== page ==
Employees in open-plan workspaces are more prone to sickness than workers who have their own enclosed, private offices.

People who work in open-plan or shared offices get sick more often

Employees in open-plan workspaces take more sick leave than those with their own offices. If you share an office with one or more colleagues, your risk of taking sick leave increases significantly, a new Norwegian study shows.

Open-plan workspaces have become more common in recent decades. Although this arrangement seems like it should save money, a new study suggests that it has a hidden cost.

Employees working in open workspaces or sharing an office cost employers and society more in the form of increased sickness absence, according to a new study from the Norwegian National Institute of Occupational Health, STAMI.

“This is a factor that few business leaders have considered so far. But they should take this cost into account if chosing to have an open-plan workspace, because it has a bearing on the bottom line,” says Professor Stein Knardahl, research director at STAMI.

In Norway, employers pay sick pay to employees for their first 16 days of leave before NAV, the Norwegian Labour and Welfare Administration, takes over.

Significant increase in sickness absences in open offices

Two other Scandinavian studies have shown that working in open-plan workspaces is linked to increased sickness absence. But these studies are based on the employees' own information about their sick leave.

To address this problem, a group of researchers at STAMI used official data registers to see if workplace design could affect the risk of sick leave.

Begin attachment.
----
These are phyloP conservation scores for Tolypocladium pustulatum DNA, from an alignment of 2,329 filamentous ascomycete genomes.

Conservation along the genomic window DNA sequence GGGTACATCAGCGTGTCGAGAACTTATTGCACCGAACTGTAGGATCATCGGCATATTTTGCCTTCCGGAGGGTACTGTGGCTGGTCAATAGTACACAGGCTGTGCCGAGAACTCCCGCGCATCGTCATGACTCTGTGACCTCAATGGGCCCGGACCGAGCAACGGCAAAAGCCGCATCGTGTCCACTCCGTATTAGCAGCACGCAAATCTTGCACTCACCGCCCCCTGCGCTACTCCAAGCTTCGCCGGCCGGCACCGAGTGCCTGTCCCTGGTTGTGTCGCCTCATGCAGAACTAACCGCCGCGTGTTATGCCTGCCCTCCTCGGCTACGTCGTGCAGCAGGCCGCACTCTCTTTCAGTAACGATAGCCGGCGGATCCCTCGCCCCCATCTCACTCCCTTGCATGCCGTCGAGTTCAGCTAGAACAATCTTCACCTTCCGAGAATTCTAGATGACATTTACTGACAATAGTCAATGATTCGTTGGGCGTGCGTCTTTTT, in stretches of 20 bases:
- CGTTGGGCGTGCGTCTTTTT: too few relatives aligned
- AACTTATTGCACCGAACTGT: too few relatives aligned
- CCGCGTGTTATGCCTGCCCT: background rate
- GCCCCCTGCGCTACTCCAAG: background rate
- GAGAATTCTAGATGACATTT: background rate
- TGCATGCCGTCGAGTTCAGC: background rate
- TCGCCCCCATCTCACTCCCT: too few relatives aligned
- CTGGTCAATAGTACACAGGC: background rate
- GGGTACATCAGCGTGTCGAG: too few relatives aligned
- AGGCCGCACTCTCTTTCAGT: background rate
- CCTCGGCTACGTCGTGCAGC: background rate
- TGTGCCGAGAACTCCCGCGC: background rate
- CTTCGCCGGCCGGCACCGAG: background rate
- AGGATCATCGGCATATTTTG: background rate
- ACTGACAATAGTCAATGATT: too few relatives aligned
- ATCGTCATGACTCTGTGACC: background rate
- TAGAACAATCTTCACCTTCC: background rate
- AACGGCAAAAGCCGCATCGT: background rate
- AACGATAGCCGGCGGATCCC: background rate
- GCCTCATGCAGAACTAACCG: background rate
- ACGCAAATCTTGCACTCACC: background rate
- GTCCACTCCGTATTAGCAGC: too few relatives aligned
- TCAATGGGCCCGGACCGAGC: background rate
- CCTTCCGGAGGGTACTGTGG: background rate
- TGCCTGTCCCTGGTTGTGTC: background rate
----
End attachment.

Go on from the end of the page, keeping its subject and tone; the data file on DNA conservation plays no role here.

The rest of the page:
They compared medically registered sick leave over 12 months among more than 6300 employees who worked in various types of office workspaces in Norway.

And they found clear differences.

Employees who worked in open-plan workspaces had a 12 per cent increased risk of sickness absence certified by a doctor than those with their own offices.

Those who shared offices with one or more colleagues had an 18 per cent higher risk than those with their own private office.

There are likely several reasons for this, the researchers believe.

More viruses and disruptions

“Sickness absence is related to many different factors. It is natural to think that open-plan workspaces would mean an increased risk of infection from viral infections,” says Knardahl.

Another factor may be because sounds and movements of colleagues in open workspaces and shared offices can be disruptive. The need to concentrate more, combined at times with irritation and noise, can contribute to fatigue and headaches.

Different group dynamics, less personal control and privacy can also play a role in increasing the risk of sick leave.

21 doctor-approved sick days on average

Participants were recruited from 97 companies that were involved in a major project on working environment.

Among more than 30,000 employees, 6,328 employees were analysed after the researchers eliminated those who did not work in an office.

The researchers got access to how many days of sick leave the employees had over the course of one year, but not the diagnosis.

“We were taken aback when we realized that absences were so high,” said Professor Stein Knardahl, from the Norwegian National Institute of Occupational Health. He and his colleague found an increased risk of sick leave among workers who shared offices with other workers.

The employees had an average of 21 doctor-approved sick days. This translated into four weeks a year per employee of work absence due to illness.

Employees with their own offices had an average of less than 20 days of sick leave. Workers who were in an open workspace took an average of 22 days of sick leave, while those who shared an office with others had 25 days of sick leave.

“We were taken aback when we saw that absence levels were so high. But probably some long-term sick leave pulled the average numbers up,” says Knardahl.

In addition, the composition of the companies can play a role in sick leave numbers. The study included several municipalities, several ministries and a large insurance company, he says.

Do employees actually need to sit physically close to each other?

The study has a number of strengths, says Randi Wågø Aas. She is an occupational therapist and professor of occupational health at the University of Stavanger and Oslo Metropolitan University.